It hardly seems possible, but Brexit is going to make GDPR compliance more complicated for British companies. Right now, and when the legislation comes into effect next year, all Brits are and will be EU citizens. Some time after that – probably 29 March 2019 – Britain will finally actually leave the EU and Brits won’t be EU citizens any more. At this point, British companies will no longer be handling EU data as EU companies, with the same rights, duties and protections as counterparts in France or Germany, but will – literally overnight – become non-EU companies, the equivalent of companies in the USA, Malaysia or Brazil. As a result, British companies will have to comply not only with whatever version of the GDPR the British government has kept for use within our country but the EU standards regarding data transfer and data management for non-EU countries. Experts believe this may add significant costs to doing business between the UK and the EU.

What do I do with my email marketing list now?

It’s time to take a long, hard look at your email marketing strategy and ask yourself if it’s still working for you. Is your email newsletter a valuable tool that’s bringing you lots of income, or is it something you still do because you feel like you ought to, despite the fact that you’re getting most of your feedback and clicks from Facebook, Instagram, LinkedIn or Twitter?

Now ask: is my data clean?

By this we mean: can you be confident that you’re only sending messages to people who actually want to receive them? Are you GDPR compliant? For example, if a list is a mishmash of people who signed up under the old system, where they just had to not check ‘please don’t email me’ to get on the ‘please do email me’ list, a few hundred email addresses you got at a trade show and anyone who has ever ordered from your web shop, then you have a problem.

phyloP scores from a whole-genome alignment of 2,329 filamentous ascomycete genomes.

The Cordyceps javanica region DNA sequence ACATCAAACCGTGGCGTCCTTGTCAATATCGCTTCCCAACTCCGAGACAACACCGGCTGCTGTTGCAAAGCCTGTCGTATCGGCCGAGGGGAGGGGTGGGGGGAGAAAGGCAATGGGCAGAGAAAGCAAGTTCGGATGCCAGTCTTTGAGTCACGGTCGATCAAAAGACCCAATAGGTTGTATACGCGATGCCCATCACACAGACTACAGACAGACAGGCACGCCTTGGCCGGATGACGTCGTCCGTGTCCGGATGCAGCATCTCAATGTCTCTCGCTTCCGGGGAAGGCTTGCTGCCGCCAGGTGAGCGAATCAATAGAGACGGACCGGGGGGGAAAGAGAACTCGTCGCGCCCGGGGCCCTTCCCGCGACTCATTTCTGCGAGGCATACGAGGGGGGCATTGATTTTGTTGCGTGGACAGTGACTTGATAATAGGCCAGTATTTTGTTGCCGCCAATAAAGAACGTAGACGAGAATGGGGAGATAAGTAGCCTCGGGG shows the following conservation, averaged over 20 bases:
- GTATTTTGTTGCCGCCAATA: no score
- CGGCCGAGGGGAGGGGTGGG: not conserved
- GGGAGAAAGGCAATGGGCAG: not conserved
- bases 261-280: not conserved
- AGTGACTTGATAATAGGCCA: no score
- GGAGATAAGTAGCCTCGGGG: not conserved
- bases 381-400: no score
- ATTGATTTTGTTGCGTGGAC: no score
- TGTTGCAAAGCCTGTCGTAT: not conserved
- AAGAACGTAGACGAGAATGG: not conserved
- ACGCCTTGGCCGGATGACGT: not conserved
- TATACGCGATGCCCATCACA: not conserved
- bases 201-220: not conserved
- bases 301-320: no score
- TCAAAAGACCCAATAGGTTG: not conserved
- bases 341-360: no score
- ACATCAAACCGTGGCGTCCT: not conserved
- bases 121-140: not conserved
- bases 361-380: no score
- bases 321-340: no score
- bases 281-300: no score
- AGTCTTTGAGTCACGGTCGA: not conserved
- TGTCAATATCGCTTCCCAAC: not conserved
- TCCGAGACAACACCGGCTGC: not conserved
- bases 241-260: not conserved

What to do with dirty data

If your data is dirty, you need to stop sending emails while you decide what to do with it. Your options are:

  1. Delete the whole lot and start again – easy, quick and brutal!
  2. Clean the database – do not be tempted to send marketing disguised as a service email!
  3. Call in the experts – a website development and marketing firm can ensure that not only is your database cleaned up, but your data gathering is improved so that dirty data isn’t being added going forward.

Is email marketing dead?

The effort involved to ensure that your company is GDPR compliant combined with the uncertainties of Brexit and the 5-figure fines issued by the ICO is going to kill off a lot of useful and profitable email marketing campaigns as businesses give up trying to navigate the maze and simply burn the whole thing to the ground instead. As a website development and online marketing firm, we feel this is a shame and we’re confident that there are technological solutions we can offer to help companies through the tricky days ahead. Email marketing, at its best, is a boon not only to businesses but to their customers as well as individuals receive useful, targeted offers which then can easily stop if their circumstances change.

Sources: http://www.bbc.co.uk/news/technology-40353424